(Reuters) – Wall Street hit record levels on Thursday as market participants bet on more coronavirus relief aid under a Democrat-controlled U.S. Congress to help the economy ride out a steep pandemic-induced downturn.
Investors shrugged off growing calls for President Donald Trump’s removal and a staff exodus on Thursday, one day after Trump supporters stormed the U.S. Capitol in a harrowing assault on American democracy.
“The market is now looking past Trump and it’s looking forward to a Biden presidency, more structure and stimulus,” said Dennis Dick, a trader at Bright Trading LLC.
“A Democratic Congress is going to obviously be more concerned about the small businesses, and the Main Street.”
Economy-linked financials jumped 1.5%, while industrial and materials sectors hovered near record highs on expectations that President-elect Joe Biden would line up a bigger fiscal package and boost infrastructure spending.
“You’re seeing a reflation trade on the assumption that a more progressive and aggressive fiscal stimulus package could be in the offing,” said Keith Buchanan, portfolio manager at GlobAlt in Atlanta.
Rate-sensitive bank shares gained 2.7%, tracking a surge in the benchmark 10-year U.S. Treasury yield. [US/]
The S&P 500 technology index, up 2.4%, was set to more than make up for its losses from a day earlier, when shares of some of the biggest technology companies dropped on fears of increased regulation.
The NYSE FANG+TM index, which includes the core FAANG group of stocks that have led the Wall Street rally from pandemic lows, gained 2.5%.
At 01:35 p.m. ET the Dow Jones Industrial Average rose 228.82 points, or 0.74%, to 31,058.22, the S&P 500 gained 53.51 points, or 1.43%, to 3,801.69, and the Nasdaq Composite gained 302.87 points, or 2.38%, to 13,043.33.
The number of Americans filing for jobless benefits unexpectedly dipped last week, while staying elevated, a Labor Department report showed, with the job market recovery appearing to stall as the COVID-19 pandemic threatens to overwhelm the country.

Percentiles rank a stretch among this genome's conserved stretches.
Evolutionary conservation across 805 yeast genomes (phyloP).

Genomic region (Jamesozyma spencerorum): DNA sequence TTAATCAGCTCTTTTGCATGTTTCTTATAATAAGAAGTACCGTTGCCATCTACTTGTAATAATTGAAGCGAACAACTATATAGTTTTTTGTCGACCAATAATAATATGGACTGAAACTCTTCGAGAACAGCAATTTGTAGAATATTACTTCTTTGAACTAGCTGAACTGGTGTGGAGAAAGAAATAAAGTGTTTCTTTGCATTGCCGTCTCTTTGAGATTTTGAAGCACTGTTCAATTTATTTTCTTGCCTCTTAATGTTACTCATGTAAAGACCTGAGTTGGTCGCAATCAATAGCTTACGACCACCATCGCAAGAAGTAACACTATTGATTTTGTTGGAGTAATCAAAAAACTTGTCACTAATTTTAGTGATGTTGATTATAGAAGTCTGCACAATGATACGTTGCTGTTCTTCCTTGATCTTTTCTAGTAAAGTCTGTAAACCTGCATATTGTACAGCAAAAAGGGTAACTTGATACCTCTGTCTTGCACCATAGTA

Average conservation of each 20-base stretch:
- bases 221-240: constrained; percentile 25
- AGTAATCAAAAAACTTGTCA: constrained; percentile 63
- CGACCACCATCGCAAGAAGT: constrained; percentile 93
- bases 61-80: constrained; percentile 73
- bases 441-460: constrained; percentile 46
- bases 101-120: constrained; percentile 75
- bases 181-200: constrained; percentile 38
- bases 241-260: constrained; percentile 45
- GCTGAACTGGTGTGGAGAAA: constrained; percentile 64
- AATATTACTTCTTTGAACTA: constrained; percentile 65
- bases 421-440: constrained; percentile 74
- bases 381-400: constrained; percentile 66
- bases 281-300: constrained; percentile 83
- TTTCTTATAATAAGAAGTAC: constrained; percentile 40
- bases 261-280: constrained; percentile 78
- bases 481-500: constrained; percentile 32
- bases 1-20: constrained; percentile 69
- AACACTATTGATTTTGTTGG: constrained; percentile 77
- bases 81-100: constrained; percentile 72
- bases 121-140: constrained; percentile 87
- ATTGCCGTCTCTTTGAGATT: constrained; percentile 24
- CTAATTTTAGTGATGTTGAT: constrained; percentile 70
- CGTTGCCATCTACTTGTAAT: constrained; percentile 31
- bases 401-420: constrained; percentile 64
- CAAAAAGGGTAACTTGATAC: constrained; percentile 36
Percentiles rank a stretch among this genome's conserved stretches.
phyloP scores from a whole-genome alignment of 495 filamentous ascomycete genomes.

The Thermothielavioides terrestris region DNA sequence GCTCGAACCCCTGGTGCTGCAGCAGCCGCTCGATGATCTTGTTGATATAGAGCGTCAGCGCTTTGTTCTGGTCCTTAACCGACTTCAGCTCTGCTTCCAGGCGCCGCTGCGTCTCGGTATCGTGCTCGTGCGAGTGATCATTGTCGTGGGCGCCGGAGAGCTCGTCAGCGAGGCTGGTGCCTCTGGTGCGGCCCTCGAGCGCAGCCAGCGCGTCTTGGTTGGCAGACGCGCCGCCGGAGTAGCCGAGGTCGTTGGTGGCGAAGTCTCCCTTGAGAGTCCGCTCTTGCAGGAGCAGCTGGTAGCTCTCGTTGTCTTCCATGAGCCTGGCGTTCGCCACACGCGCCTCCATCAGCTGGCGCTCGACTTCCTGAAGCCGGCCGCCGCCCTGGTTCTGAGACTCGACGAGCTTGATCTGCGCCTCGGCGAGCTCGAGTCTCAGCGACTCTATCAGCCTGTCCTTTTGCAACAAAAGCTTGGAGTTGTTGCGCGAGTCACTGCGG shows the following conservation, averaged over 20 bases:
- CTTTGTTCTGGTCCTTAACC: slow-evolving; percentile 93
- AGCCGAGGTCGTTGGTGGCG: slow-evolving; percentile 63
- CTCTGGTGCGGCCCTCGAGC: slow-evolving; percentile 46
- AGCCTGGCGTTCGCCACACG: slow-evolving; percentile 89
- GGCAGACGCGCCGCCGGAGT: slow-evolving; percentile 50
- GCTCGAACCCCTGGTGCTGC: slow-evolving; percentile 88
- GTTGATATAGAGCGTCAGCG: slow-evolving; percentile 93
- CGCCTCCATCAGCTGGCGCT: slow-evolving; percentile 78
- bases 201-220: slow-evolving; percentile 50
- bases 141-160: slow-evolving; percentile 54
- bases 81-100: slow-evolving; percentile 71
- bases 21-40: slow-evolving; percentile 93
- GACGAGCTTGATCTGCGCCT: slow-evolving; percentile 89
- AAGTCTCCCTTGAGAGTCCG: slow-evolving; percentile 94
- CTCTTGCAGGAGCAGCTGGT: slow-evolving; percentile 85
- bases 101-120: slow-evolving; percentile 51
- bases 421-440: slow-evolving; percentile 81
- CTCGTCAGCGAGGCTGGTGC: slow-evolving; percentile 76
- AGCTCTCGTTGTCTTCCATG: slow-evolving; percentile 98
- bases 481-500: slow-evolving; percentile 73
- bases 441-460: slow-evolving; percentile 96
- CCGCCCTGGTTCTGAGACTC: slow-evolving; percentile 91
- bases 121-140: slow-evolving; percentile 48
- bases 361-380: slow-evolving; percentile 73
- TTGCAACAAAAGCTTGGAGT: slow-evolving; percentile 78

“With more stimulus coming, even if we do have a miss on claims, it’s going to be a little bit less severe, because we know there’s going to be a bigger back up for those who are recently unemployed,” said Max Gokhman, head of asset allocation at Pacific Life Fund Advisors in Newport Beach, California.
Investors are now awaiting a comprehensive December jobs report, which is expected on Friday.
DXC Technology Co surged 7% as France’s IT consulting group Atos SE made a more than $10 billion takeover approach for its U.S. rival, according to two sources with knowledge of the matter.
Electric-car maker Tesla Inc jumped 6.4% to a record high, with its chief and billionaire entrepreneur Elon Musk surpassing Amazon.com Inc’s top boss Jeff Bezos to become the world’s richest man, according to a report.
Walgreens Boots Alliance Inc advanced 6%, leading gains among Dow components, after it beat analysts’ estimates for adjusted quarterly profit, driven by higher sales at its retail pharmacy stores and higher prescription volumes.
Advancing issues outnumbered decliners for a 1.5-to-1 ratio on the NYSE and a 2.7-to-1 ratio on the Nasdaq.
The S&P 500 posted 93 new 52-week highs and no new low, while the Nasdaq recorded 477 new highs and 15 new lows.
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